So, it is decided then. Russia and Ukraine will both be competing in Euro 2020. As winners of Group B, Ukraine receives an automatic spot, as does Russia.
They will be joining England, the Czech Republic, Portugal, Germany, Netherlands, Switzerland, Denmark, Croatia, Wales, Spain, Sweden, Poland, Austria, France, Turkey, Italy, Finland, and, of course, Belgium.
There are still four more places at next year’s tournament to be claimed, and they will be decided by playoffs featuring another 16 teams, which include among them the Republic of Ireland, Northern Ireland, Iceland, Bulgaria, Scotland, Norway, Serbia, and others.
Euro 2020 will be a one-off, unique tournament that, instead of being hosted in one state – such as last time when France hosted the finals in 2016 – the matches will be spread right across Europe. For instance, the first game will take place in the Stadio Olimpico in Rome, while the final and one semifinal will be staged at London’s Wembley Stadium. And, five years from now, the tournament will revert back to type for Germany 2024.
But how will Ukraine and Russia fare? Whether interested as a fan or as someone looking for betting picks, this is a tough question. The answer really all depends on the UEFA Euro 2020 final tournament draw, which will take place in Bucharest, Romania, on Nov. 30 and will determine the groups and with it potential opponents.
Ukraine has a number of players plying their trade in the world’s elite leagues, with some, as in the case of Manchester City defender Oleksandr Zinchenko, even with the elite clubs. But, perhaps its best player plays at London’s Olympic Stadium for West Ham United, Andriy Yarmolenko.
Were it not for a string of horrific injuries, Yarmolenko would have been a world star by now, but even in a struggling Hammers side, he has been a key player, showing glimpses of his best form while returning back to fitness yet again.
Recent Man Of The Match performances in wins against Manchester United and Bournemouth, scoring in both, show that he is capable of being one of the best midfielders in the English Premier League. Yarmolenko’s form at the start of his second season in England has been encouraging given his considerable transfer fee of £17.5 million, fairly hefty to lowly West Ham.
Fresh from his summer 2018 move from Borussia Dortmund, he made just 10 appearances before tearing his Achilles tendon against Tottenham Hotspur.
After a decade spent with Dynamo Kiev, Yarmolenko secured a dream move to Germany and Dortmund in 2017, which turned sour when he managed only six goals in 26 appearances, suffering again with injuries. Still, six goals in 26 is almost one in four, which is a pretty high level for a midfielder.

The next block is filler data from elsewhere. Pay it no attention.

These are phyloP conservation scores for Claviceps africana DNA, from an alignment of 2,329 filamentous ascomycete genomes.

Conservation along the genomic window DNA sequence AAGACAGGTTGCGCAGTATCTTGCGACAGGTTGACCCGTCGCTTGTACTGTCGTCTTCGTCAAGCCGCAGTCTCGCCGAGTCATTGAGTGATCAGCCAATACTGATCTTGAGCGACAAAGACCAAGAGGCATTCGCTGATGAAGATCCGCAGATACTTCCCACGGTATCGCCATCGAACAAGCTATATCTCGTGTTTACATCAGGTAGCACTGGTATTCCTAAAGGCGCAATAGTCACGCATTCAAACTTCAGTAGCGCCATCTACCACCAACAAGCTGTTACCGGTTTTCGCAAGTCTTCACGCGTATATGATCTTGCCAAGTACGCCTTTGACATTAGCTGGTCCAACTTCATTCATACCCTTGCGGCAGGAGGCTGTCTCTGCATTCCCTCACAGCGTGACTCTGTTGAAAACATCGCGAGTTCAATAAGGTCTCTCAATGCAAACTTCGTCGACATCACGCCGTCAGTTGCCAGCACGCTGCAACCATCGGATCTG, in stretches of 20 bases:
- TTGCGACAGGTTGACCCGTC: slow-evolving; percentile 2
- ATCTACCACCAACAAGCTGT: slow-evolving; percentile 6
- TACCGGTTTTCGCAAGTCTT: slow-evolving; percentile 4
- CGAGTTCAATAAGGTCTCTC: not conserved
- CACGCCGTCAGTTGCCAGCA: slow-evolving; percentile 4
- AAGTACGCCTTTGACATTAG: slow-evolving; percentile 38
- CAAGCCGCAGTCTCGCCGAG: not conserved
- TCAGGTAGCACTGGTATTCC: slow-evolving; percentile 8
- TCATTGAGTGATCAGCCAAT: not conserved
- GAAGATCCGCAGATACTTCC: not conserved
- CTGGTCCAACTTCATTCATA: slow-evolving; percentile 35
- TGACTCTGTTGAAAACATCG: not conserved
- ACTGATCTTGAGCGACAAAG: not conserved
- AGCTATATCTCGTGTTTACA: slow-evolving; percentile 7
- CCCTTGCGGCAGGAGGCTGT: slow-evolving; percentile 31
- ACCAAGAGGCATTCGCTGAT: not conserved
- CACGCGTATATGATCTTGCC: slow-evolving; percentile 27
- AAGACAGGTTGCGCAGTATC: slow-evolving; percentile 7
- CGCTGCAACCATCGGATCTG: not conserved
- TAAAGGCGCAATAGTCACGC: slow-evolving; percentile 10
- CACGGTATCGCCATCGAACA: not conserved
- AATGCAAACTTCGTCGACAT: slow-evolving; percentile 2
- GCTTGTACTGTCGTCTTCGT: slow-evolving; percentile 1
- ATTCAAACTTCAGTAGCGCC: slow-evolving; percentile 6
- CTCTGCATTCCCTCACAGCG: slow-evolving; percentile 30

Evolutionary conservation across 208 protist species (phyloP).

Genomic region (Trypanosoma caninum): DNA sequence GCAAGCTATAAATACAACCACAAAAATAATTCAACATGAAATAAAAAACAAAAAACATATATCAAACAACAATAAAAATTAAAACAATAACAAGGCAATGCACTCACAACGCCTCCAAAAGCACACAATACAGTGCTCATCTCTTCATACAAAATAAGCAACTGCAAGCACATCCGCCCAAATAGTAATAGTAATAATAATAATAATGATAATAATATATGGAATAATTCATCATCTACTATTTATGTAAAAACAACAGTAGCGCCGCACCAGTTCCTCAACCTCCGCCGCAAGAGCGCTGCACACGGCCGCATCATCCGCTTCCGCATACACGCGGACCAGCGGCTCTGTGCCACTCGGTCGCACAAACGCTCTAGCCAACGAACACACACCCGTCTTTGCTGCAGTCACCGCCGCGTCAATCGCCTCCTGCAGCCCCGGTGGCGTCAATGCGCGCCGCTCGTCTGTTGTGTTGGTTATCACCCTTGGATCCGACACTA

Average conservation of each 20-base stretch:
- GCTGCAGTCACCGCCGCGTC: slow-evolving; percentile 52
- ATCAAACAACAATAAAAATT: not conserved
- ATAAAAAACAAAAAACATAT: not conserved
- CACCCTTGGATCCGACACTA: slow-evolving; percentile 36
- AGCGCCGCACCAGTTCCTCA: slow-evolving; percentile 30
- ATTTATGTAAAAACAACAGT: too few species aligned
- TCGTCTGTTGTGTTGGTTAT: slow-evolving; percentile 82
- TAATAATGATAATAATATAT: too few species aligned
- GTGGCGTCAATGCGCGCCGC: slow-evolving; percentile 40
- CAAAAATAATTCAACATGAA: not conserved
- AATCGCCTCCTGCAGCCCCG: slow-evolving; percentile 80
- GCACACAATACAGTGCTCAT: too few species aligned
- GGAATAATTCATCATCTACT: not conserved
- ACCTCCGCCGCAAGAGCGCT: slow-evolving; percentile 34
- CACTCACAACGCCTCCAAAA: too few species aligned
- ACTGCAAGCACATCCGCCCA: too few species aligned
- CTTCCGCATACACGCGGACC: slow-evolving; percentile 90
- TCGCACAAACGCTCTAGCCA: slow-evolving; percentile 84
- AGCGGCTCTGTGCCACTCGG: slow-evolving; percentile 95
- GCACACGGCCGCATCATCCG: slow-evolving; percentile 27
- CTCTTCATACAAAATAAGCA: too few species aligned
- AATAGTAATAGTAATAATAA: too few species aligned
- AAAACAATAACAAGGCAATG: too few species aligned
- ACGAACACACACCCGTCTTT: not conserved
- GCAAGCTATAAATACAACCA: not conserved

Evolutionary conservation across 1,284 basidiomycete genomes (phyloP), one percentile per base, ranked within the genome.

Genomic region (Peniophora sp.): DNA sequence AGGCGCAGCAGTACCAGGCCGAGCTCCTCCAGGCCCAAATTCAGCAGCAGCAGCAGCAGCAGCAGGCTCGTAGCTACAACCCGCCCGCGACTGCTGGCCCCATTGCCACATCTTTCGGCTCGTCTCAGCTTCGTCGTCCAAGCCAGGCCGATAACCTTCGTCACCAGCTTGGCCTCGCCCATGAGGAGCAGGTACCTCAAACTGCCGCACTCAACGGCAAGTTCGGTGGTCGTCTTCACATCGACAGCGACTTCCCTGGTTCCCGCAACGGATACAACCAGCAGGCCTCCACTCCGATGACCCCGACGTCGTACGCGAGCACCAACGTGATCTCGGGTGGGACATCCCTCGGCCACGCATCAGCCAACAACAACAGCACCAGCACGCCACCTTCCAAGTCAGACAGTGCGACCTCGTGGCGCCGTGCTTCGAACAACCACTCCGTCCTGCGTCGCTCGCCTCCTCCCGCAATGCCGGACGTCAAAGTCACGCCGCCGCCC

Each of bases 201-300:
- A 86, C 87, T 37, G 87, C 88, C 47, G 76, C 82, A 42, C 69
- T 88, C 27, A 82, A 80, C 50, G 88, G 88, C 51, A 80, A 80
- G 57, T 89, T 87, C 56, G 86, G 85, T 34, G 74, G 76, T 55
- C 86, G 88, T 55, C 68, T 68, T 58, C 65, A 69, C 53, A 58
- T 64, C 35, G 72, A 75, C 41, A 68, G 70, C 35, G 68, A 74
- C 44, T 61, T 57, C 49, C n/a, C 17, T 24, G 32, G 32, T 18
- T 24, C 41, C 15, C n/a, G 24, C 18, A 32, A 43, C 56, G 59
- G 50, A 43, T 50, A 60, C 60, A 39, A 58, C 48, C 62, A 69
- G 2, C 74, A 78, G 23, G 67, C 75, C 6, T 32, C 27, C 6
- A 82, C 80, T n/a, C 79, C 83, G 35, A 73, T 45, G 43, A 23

Internationally, Yarmolenko, who coincidentally was born in Russia, has 38 goals, just 10 behind his manager, the legendary Andriy Shevchenko, which is proof that a fit Yarmolenko is a dangerous Yarmolenko, and he will be key if Ukraine wants to do well at Euro 2020.
As for Russia, assuming nothing comes from the drug ban, its hopes will be pinned on 6-5 Artem Dzyuba, who was the top scorer in qualifying after bagging nine goals, even if four of them did come as part of a 9-0 win against San Marino. The Zenit St. Petersburg forward is clearly Russia’s leading goal threat, as evidenced by his international goal record of netting 24 in 40 games.
Never having played abroad, as is the case for most of the Russian team, the 31-year-old Dzyuba has had a long and uncertain career, unloved by many coaches as he carved out an unremarkable career at Spartak Moscow until a 2015 move to Zenit St. Petersburg changed all that.
Now, he is his nation’s captain, top scorer, and has been linked with a move to Glasgow Rangers and even Manchester United.
The Russian isn’t just a towering giant; he has the touch, vision and interplay to create chances for his teammates and knows where the goal is. Vital if his team has any chance of making out of the group stage.
Ukraine is led by one of the greatest players of all time, AC Milan legend Andriy Shevchenko. Shevchenko has moved into management seamlessly, having already worked as the team’s assistant before being promoted to first-team boss in 2016 and since leading them to a comfortable qualification that was sealed with a win over Portugal in October.
Russian boss Stanislav Cherchesov is also a former player, albeit a goalkeeper, and he also took the reins in 2016. Since then, he has exceeded expectations after guiding Russia to the quarterfinals in the 2018 World Cup, hosted, of course, by Russia. He even manufactured a remarkable win for his side against pre-tournament favorite Spain, which then spurred the side on all the way to qualification to Euro 2020 a year later.
Historically, both sides have enjoyed different fortunes at a European tournament’s latter stages. Ukraine debuted in the competition when it hosted the European Championships in 2012 in conjunction with Poland and only made the second round, where it lost 1-0 to England. By contrast, Russia has participated 11 times, although five of these were as The Soviet Union. In fact, its best performance was as the USSR when it won the 1960 European Championships
As Russia, it has failed to make it out of the group stage on all but one occasion when, in 2008 in a tournament staged in Austria and Switzerland, it lost in the semifinals 3-0 to Spain.